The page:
Client: The Menokin Foundation
Location: Warsaw, VA, United States
Completion date: 2018
Artwork budget: $13,000
Architect / Desiger
Reid Architecture PLLC
The Menokin Foundation
The Remembrance Structure is a pavilion on the grounds of the Menokin Foundation in the Tidewater region of Virginia. Menokin is a former tobacco plantation and the site of the 18th century house of Francis Lightfoot Lee, one of Virginia’s signers of the Declaration of Independence. The rural 500 acre site is located in the Northern Neck region of Virginia, close to the Chesapeake Bay, in an area of early colonial settlement.
This pavilion was erected above the archaeological footprint of an 18th-century field slave dwelling. The structure does not have permanent foundations, to allow future research and not to disturb the site. Its wood framing demonstrates the timber-building techniques used at the time the dwelling was constructed, and the structure is wrapped in a translucent agricultural fabric. With the aid of solar lighting, the pavilion glows at night in memorial of the enslaved residents of the former plantation. The pavilion serves as a platform to encourage open conversations about the role that slavery played in early colonial plantations and our nation’s past, as well as its legacy in our communities today.
The structure was constructed on site using local materials during a five-day timber building workshop by a team of craftsmen, students, and volunteers.
The foundation was in need of an exterior classroom space to accommodate the increased number of school groups, wanted to create a memorial, and have a physical representation of an 18th century slave dwelling that once existed on the plantation site. In early discussions the client did not see the potential for one structure to serve their multiple needs. Research on historic timber framing methods and 18th century vernacular structures was required to develop the appropriate scale and details for the proposed structure. Design work and drawings were required to build the pavilion and an architect was needed to lead the design and planning process, research historical structures, select the project materials, and organize the construction workshop to build the structure.
The client and the architect were in agreement that the timber frame details should be visible to illustrate methods of construction. The pavilion should be sustainable, contemporary in appearance, and visually striking.
The architect did surveys and research were done to locate and document standing examples of regional 18th and 18th century vernacular structures so the new pavilion would be scaled and detailed appropriately to the typology and age. Contemporary translucent building fabric was used to clad the sides and roof of the frame to provide shade and shelter inside the outdoor pavilion. Sustainability was addressed in the use of locally harvested white oak and short leaf pine for the frame members, hand tools were used instead of power tools for most of the frame construction, and solar powered LED fixtures provide the evening lighting effects. The translucent building fabric on the roof and north and south elevations provides shade and diffused light, while the open gable ends take advantage of prevailing summer winds and provide passive ventilation to help cool the space inside.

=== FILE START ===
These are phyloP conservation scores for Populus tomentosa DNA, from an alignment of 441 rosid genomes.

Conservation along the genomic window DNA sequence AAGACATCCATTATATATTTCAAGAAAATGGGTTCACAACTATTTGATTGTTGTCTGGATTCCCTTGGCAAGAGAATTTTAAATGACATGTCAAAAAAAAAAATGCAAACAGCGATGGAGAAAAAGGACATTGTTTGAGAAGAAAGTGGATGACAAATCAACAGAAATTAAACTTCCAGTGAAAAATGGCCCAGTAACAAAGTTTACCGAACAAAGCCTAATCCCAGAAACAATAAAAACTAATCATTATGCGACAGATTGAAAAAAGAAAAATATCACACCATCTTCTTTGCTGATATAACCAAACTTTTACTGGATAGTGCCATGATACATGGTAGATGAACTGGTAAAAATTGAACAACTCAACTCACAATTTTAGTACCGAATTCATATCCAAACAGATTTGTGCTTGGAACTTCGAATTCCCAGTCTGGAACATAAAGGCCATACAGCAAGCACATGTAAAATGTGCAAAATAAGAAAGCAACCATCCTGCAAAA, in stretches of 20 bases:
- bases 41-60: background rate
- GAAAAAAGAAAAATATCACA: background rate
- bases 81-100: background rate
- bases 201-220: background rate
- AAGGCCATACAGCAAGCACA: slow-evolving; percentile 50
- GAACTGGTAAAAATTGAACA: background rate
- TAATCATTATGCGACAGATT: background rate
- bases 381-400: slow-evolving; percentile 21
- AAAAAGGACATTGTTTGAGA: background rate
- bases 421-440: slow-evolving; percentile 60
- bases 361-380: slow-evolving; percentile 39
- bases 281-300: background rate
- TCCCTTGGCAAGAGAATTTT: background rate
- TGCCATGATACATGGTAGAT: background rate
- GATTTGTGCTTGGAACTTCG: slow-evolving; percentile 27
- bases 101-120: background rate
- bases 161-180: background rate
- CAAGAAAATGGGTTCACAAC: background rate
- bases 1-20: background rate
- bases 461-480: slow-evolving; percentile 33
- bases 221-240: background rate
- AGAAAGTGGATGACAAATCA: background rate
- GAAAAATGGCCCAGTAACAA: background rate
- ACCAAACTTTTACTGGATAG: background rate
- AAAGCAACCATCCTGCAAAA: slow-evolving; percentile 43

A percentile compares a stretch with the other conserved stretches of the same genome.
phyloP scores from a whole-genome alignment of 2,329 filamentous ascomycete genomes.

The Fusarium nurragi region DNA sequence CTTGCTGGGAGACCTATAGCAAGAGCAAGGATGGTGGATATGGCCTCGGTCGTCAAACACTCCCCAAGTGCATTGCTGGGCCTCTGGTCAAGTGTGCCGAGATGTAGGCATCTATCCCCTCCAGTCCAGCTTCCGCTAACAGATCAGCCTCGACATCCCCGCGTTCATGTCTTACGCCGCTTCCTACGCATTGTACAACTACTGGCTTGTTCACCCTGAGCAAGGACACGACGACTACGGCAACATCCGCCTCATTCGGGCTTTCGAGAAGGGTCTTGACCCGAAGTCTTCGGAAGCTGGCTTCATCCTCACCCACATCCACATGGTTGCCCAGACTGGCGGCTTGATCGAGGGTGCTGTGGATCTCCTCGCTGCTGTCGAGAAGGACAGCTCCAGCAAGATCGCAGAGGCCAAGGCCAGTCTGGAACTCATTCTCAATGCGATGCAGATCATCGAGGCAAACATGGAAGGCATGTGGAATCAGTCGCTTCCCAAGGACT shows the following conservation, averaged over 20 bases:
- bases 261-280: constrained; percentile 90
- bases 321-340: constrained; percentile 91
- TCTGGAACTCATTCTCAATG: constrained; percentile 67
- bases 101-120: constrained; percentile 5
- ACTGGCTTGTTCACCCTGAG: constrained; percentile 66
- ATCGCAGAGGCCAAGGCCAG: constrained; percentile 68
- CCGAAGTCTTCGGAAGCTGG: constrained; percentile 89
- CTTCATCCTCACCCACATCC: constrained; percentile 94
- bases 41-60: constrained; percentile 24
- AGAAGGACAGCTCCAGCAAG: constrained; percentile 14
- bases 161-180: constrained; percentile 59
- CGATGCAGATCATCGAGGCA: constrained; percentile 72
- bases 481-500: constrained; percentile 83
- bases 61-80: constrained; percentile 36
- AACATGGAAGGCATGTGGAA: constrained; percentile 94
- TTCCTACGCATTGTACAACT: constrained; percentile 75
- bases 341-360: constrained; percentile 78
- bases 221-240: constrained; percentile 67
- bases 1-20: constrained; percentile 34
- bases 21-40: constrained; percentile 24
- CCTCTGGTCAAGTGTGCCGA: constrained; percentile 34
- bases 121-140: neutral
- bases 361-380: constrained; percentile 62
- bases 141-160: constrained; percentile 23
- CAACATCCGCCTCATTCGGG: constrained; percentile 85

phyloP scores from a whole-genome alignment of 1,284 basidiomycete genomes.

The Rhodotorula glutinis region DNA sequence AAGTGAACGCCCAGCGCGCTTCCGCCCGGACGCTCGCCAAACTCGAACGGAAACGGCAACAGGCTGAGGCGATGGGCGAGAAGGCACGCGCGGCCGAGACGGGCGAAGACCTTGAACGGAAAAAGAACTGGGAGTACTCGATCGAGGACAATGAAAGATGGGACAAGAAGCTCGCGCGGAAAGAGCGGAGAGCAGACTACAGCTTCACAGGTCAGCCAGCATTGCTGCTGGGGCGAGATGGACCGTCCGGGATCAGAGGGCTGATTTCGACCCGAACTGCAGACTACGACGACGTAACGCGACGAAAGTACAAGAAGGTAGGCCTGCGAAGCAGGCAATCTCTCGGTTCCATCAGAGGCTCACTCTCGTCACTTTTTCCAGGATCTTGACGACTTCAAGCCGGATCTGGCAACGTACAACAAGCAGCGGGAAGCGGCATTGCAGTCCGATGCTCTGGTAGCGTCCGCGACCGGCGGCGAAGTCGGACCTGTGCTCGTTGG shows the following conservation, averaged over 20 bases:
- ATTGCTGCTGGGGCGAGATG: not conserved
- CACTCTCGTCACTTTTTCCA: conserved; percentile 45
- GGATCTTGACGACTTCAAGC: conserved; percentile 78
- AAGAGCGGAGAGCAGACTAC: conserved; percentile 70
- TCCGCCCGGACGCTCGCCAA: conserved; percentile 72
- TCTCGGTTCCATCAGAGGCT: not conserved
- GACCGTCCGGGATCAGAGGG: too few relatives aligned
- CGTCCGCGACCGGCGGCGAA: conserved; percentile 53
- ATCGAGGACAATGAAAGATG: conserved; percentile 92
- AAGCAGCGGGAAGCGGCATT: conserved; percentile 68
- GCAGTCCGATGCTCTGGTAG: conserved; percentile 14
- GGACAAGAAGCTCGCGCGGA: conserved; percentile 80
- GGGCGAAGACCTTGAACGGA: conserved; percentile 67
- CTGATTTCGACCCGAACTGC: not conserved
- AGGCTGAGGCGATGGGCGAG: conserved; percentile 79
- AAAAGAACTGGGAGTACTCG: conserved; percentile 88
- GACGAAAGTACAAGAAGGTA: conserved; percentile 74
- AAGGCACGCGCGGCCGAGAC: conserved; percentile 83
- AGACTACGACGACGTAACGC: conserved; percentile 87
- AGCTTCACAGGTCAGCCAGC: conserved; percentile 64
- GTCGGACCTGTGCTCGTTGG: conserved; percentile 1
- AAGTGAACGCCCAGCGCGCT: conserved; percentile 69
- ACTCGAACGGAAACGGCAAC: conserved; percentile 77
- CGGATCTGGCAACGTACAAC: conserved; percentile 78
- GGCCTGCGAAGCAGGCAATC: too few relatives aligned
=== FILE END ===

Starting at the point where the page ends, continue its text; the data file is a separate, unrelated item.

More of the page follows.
The reductive approach to the pavilion helped solve many potential design problems. The tight budget kept the project focused the essential design and programmatic goals. The rural and remote site reinforced and necessitated a sustainable approach to material sourcing, construction, and energy use. The abstract representation of the dwelling in the pavilion allowed more room for visitor interpretation and interaction with it. The simple form and materials of the pavilion allowed for a better integration of the building in its rural site context. The Remembrance Structure has also helped draw attention to the foundation’s efforts to research and identify the names and identities of the enslaved that the lived and toiled at the plantation and the pavilion’s function as a memorial gives representation those former site occupants. The foundation hopes that pavilion can serve as a catalyst to engage in conversations on race and the role that slavery played in early colonial plantations, the region, and our nation’s past. The small pavilion is becoming a focal point on the historic site for contemporary installations and changing exhibits that focus on connecting the past to our present situation on important topics and problems rooted in our nation’s history.